Statement at the Conclusion of an IMF Staff Mission to Côte d'IvoirePress Release No. 08/241
October 9, 2008
An International Monetary Fund (IMF) mission visited Abidjan from September 25 to October 8. It reviewed implementation of the economic program for 2008 supported by the IMF's Emergency Post-Conflict Assistance (EPCA), approved in April 2008 in an amount equivalent to US$66 million. The mission also held discussions on a program that could be supported by the IMF's Poverty Reduction and Growth Facility (PRGF), the concessional facility for low-income countries. Staff from the World Bank and the African Development Bank participated in the discussions. The mission held discussions with Minister of Finance Diby, Minister of Planning and Development Bouabré, other senior officials, and representatives of civil society, donors, and the business community. It was received by Prime Minister Soro at the end.
Mr. Arend Kouwenaar, mission chief for Côte d'Ivoire, issued the following statement in Abidjan on October 8:
"Economic activity has continued to expand, helped by strong export growth and a pick-up in private investment. Surging world food prices and adjustments in domestic petroleum prices, however, have pushed up inflation. The mission noted that indirect taxes on certain food items were temporarily reduced to attenuate the impact of these price pressures, but recommended to introduce, instead, measures that directly target the most vulnerable groups.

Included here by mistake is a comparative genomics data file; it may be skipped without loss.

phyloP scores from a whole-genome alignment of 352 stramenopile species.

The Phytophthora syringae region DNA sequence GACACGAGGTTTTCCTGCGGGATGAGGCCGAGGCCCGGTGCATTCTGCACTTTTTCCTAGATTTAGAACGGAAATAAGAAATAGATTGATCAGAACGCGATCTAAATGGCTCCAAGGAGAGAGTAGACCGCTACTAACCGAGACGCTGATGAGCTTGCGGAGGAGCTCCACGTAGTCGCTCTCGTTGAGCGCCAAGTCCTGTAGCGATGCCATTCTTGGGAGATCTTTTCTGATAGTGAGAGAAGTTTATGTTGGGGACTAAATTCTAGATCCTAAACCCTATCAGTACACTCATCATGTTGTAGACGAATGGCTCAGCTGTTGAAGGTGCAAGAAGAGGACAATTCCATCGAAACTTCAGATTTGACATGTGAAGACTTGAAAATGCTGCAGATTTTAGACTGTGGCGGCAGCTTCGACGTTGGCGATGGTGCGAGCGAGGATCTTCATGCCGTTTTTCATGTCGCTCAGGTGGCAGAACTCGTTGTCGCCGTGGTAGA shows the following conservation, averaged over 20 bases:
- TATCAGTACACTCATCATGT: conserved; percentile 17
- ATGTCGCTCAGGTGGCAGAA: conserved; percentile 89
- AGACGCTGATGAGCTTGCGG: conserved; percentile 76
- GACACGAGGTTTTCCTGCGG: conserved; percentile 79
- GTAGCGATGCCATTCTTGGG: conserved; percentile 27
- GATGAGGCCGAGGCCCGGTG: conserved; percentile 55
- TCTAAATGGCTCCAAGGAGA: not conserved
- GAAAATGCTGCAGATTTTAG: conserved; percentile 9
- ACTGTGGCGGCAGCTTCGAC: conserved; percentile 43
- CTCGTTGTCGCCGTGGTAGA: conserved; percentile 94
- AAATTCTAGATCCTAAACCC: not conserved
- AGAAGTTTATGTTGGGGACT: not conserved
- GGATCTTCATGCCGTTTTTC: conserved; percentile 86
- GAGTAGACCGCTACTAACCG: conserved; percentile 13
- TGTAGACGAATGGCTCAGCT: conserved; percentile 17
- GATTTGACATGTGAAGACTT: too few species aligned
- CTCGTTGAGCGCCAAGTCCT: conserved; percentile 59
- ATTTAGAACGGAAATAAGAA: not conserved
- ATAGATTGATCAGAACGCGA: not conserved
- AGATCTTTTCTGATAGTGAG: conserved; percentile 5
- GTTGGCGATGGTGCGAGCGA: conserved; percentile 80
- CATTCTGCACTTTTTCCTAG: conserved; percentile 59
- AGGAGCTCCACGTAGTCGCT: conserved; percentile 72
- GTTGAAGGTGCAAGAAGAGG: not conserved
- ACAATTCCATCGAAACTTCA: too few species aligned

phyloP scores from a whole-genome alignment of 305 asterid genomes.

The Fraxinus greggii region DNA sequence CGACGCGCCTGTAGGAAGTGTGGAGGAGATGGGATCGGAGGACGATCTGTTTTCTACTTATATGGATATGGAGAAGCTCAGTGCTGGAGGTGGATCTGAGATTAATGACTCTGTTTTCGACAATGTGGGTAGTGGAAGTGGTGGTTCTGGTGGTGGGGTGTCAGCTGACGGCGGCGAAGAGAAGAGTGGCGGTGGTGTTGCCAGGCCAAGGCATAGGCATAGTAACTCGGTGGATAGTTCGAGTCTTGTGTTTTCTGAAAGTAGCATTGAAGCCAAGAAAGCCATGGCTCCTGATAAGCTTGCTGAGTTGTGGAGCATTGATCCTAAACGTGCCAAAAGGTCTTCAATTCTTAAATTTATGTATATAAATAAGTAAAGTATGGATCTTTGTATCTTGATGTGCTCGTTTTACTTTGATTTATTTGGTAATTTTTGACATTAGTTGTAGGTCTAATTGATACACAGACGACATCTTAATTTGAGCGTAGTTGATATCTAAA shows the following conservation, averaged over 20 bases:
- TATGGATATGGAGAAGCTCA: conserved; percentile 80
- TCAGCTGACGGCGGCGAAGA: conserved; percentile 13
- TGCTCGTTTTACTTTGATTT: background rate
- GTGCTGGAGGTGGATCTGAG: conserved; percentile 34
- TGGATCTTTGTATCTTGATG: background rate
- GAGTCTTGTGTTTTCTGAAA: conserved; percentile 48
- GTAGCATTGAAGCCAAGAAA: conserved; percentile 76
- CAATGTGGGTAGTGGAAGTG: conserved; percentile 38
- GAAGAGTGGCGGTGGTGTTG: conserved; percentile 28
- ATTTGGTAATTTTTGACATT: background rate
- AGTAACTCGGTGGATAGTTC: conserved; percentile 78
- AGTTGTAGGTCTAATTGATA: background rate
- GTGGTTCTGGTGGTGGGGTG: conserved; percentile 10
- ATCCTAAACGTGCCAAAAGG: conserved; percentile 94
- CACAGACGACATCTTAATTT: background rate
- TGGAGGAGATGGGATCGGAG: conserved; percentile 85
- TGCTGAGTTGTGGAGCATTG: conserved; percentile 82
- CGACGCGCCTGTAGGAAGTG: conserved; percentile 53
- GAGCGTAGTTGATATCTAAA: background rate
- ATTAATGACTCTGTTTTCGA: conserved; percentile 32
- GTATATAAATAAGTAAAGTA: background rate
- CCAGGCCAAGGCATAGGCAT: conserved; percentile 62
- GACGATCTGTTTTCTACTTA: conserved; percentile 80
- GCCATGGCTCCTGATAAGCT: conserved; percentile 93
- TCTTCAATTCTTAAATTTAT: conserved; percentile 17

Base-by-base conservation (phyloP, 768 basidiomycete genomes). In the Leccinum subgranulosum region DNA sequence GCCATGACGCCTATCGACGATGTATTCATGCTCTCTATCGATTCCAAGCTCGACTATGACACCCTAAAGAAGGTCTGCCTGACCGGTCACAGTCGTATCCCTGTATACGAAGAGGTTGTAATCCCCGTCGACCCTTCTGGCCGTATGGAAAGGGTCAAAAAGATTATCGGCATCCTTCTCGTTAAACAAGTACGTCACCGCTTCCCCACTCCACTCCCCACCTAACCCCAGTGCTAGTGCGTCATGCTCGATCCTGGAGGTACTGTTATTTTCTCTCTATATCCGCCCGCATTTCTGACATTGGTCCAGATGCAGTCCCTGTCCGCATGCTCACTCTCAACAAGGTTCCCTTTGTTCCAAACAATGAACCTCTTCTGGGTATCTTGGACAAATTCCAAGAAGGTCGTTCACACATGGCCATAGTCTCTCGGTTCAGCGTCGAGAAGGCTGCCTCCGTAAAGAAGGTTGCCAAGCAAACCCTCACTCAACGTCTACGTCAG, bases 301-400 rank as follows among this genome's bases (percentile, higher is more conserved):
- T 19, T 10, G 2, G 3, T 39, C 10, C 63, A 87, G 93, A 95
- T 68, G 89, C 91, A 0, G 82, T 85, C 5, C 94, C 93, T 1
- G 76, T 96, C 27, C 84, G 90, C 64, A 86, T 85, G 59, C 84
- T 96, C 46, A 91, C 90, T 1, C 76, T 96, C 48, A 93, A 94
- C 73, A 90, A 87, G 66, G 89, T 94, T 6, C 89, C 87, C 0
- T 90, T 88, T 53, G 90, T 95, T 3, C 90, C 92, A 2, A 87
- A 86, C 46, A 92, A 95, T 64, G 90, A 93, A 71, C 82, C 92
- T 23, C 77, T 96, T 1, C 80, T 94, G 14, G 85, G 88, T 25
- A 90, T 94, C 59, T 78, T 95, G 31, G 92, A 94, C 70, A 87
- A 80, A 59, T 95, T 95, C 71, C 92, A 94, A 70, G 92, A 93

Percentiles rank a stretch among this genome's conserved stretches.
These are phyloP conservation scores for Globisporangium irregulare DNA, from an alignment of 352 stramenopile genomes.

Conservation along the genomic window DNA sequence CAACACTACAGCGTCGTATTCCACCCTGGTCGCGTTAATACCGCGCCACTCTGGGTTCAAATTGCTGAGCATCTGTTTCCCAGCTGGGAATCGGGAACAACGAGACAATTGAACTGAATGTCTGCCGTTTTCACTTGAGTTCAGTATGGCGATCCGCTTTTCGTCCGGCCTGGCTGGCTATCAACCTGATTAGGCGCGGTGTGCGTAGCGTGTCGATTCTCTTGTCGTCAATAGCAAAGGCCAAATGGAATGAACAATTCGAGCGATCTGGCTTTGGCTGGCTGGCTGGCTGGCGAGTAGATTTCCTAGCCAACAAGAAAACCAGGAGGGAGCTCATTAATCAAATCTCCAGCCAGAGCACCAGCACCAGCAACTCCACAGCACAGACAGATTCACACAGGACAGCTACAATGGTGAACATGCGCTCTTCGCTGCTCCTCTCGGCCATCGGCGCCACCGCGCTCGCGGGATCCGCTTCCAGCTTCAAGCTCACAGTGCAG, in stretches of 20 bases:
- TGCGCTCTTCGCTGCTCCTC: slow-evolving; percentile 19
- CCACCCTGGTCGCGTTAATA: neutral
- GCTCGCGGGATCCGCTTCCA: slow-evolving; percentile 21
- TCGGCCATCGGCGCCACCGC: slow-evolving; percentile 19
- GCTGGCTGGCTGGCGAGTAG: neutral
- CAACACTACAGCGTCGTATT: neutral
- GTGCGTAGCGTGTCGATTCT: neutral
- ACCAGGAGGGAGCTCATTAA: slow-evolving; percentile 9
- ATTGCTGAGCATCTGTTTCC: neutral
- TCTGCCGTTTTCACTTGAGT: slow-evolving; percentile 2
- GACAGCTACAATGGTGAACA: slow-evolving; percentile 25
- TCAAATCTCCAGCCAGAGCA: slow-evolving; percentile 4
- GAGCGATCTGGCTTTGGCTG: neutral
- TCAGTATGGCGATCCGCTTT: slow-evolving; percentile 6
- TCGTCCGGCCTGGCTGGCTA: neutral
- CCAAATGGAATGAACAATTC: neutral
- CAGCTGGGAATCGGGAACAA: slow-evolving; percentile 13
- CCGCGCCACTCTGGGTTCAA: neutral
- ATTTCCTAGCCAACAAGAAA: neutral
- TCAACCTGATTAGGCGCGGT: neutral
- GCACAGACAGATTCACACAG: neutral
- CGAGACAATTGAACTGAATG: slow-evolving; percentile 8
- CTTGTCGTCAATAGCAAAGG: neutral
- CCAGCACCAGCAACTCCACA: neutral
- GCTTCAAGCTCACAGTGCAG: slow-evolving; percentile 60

"Budget execution so far in 2008 did not yet fully meet objectives. Revenues surpassed program targets, thanks to high cocoa and oil prices, but overall budgetary spending expanded even more and exceeded allocations. The mission, in particular, expressed concern that sizeable unprogrammed spending on large construction projects and overruns on subsidies for the electricity sector were at the expense of resources for critical social and post-conflict rehabilitation needs, and that domestic arrears have continued to accumulate.
"The mission welcomed the steps taken to improve transparency in public resource management, notably through regular public reporting on budget execution and on financial flows in the energy sector, and through initiating the restructuring of the cocoa/coffee sector. It stressed, however, that more remains to be done, notably insuring that all public revenue and spending are recorded in the budget, and strengthening transparency in the financial operations between the government and the energy and cocoa sectors.
"The mission emphasized that strong implementation of the 2008 economic program, including remedial actions, is key for moving toward a PRGF arrangement. The broad objectives of a program supported by such an arrangement would be to create fiscal space for pro-growth and pro-poor spending, re-establish debt sustainability, enhance public financial management, pursue civil service reform, and continue to improve transparency and efficiency in the energy and coffee/cocoa sectors. These policies will draw on Côte d'Ivoire's Poverty Reduction Strategy Paper, which is nearing completion.
"Discussions on a PRGF-supported program are expected to continue at the time of the upcoming Annual Meetings in Washington. Their successful conclusion would open the way for IMF Executive Board consideration of a three-year PRGF arrangement and decision point under the enhanced Heavily Indebted Poor Countries (HIPC) Initiative."